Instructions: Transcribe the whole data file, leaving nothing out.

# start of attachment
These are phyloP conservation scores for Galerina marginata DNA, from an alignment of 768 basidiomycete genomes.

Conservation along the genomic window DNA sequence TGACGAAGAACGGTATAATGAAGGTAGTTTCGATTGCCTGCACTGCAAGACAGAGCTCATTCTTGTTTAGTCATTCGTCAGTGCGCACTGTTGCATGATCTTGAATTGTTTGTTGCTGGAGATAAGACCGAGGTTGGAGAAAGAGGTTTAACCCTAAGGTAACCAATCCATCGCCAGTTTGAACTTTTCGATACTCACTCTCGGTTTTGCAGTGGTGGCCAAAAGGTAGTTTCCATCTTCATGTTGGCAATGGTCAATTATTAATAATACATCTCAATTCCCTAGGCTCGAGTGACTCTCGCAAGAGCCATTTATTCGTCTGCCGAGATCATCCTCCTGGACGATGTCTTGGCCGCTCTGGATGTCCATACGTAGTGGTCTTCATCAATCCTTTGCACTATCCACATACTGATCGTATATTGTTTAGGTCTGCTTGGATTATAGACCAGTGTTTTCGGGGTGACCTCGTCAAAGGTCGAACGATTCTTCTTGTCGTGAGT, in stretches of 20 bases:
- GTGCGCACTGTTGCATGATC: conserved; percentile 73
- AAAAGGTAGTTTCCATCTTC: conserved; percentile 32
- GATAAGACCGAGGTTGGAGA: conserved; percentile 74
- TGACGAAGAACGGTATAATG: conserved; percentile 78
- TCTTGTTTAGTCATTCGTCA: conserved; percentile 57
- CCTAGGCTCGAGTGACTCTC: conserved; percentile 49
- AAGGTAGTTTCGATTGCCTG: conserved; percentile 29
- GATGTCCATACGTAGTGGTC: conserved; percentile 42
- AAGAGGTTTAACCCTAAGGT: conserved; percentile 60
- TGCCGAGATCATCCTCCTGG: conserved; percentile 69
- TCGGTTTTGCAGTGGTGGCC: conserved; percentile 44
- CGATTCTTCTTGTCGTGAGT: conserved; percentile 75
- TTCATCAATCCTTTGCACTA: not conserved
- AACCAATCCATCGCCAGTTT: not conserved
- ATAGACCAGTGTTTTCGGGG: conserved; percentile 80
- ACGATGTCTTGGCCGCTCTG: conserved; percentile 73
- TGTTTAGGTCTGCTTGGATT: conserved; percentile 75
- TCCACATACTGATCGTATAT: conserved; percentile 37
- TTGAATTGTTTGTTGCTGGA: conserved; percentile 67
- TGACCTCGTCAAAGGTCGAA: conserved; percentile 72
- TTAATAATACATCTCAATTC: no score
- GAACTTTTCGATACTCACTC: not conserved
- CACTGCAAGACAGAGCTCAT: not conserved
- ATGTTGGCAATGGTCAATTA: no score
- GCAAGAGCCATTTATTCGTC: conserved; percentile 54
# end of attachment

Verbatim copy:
These are phyloP conservation scores for Galerina marginata DNA, from an alignment of 768 basidiomycete genomes.

Conservation along the genomic window DNA sequence TGACGAAGAACGGTATAATGAAGGTAGTTTCGATTGCCTGCACTGCAAGACAGAGCTCATTCTTGTTTAGTCATTCGTCAGTGCGCACTGTTGCATGATCTTGAATTGTTTGTTGCTGGAGATAAGACCGAGGTTGGAGAAAGAGGTTTAACCCTAAGGTAACCAATCCATCGCCAGTTTGAACTTTTCGATACTCACTCTCGGTTTTGCAGTGGTGGCCAAAAGGTAGTTTCCATCTTCATGTTGGCAATGGTCAATTATTAATAATACATCTCAATTCCCTAGGCTCGAGTGACTCTCGCAAGAGCCATTTATTCGTCTGCCGAGATCATCCTCCTGGACGATGTCTTGGCCGCTCTGGATGTCCATACGTAGTGGTCTTCATCAATCCTTTGCACTATCCACATACTGATCGTATATTGTTTAGGTCTGCTTGGATTATAGACCAGTGTTTTCGGGGTGACCTCGTCAAAGGTCGAACGATTCTTCTTGTCGTGAGT, in stretches of 20 bases:
- GTGCGCACTGTTGCATGATC: conserved; percentile 73
- AAAAGGTAGTTTCCATCTTC: conserved; percentile 32
- GATAAGACCGAGGTTGGAGA: conserved; percentile 74
- TGACGAAGAACGGTATAATG: conserved; percentile 78
- TCTTGTTTAGTCATTCGTCA: conserved; percentile 57
- CCTAGGCTCGAGTGACTCTC: conserved; percentile 49
- AAGGTAGTTTCGATTGCCTG: conserved; percentile 29
- GATGTCCATACGTAGTGGTC: conserved; percentile 42
- AAGAGGTTTAACCCTAAGGT: conserved; percentile 60
- TGCCGAGATCATCCTCCTGG: conserved; percentile 69
- TCGGTTTTGCAGTGGTGGCC: conserved; percentile 44
- CGATTCTTCTTGTCGTGAGT: conserved; percentile 75
- TTCATCAATCCTTTGCACTA: not conserved
- AACCAATCCATCGCCAGTTT: not conserved
- ATAGACCAGTGTTTTCGGGG: conserved; percentile 80
- ACGATGTCTTGGCCGCTCTG: conserved; percentile 73
- TGTTTAGGTCTGCTTGGATT: conserved; percentile 75
- TCCACATACTGATCGTATAT: conserved; percentile 37
- TTGAATTGTTTGTTGCTGGA: conserved; percentile 67
- TGACCTCGTCAAAGGTCGAA: conserved; percentile 72
- TTAATAATACATCTCAATTC: no score
- GAACTTTTCGATACTCACTC: not conserved
- CACTGCAAGACAGAGCTCAT: not conserved
- ATGTTGGCAATGGTCAATTA: no score
- GCAAGAGCCATTTATTCGTC: conserved; percentile 54